This year, there were a record number of shareholder proposals (proposals introduced by investors rather than the company) on proxy voting ballots. As a significant global investor, we applied a consistent and thoughtful approach to voting on 1,033 shareholder proposals this year. Nearly 100 CalSTRS-supported shareholder proposals received more than 50% shareholder support, including successful proposals requesting companies align corporate activities with the goals of the Paris Agreement on climate change, enhance transparency and disclosures on racial equity, and strengthen governance practices. Majority support of these proposals indicates a growing understanding by shareholders that these issues are important when making investment decisions. They also send strong messages to companies about investor expectations. For the 2022 proxy season, we voted in favor of shareholder proposals that made measurable gains toward companies, including in the energy sector, achieving their net zero goals, such as setting appropriate science-driven targets to reduce emissions.

We expect corporations to appropriately manage climate change risks by publishing a report aligned with the internationally recognized Task Force on Climate-Related Financial Disclosures and disclosing, at a minimum, direct emissions (Scope 1) and indirect emissions (Scope 2). Additionally, this year we cast more votes against directors of companies acting too slowly on climate change and diversity.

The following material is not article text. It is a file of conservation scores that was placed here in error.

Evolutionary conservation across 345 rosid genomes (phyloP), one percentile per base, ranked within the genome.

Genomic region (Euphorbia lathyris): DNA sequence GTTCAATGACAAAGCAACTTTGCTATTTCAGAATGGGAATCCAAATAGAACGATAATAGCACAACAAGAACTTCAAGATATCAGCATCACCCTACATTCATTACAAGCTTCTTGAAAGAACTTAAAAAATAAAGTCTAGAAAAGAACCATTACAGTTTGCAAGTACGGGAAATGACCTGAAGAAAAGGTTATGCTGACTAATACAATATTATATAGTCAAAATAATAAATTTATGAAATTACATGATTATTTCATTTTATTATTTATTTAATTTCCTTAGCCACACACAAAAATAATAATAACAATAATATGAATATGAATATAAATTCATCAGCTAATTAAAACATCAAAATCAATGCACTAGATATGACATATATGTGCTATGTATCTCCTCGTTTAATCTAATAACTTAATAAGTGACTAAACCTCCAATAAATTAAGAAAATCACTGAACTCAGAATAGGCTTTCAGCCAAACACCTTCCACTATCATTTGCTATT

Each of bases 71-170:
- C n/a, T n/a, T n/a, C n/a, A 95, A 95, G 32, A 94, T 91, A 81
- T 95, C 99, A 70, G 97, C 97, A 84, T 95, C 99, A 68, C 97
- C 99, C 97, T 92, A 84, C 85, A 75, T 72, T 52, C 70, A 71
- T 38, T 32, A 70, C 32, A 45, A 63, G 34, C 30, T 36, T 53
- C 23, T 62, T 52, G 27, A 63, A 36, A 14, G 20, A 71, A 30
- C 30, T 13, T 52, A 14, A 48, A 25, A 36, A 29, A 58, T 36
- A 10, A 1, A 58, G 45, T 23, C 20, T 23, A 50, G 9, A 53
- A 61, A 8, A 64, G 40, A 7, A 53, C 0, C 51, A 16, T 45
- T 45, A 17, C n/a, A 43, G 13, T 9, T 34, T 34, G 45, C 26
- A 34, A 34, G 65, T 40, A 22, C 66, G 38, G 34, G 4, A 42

CalSTRS voted against nearly 400 directors at companies that had not disclosed fundamental greenhouse gas emissions data and against more than 4,000 directors at companies with boards comprised of less than 30% women.

 

These voting tactics reflect an escalation in the engagement process. When progress is too slow, we will leverage all tools available to bring about change.

    Stewardship priorities update

    Net zero transition 

    Southern Company issues Just Transition Report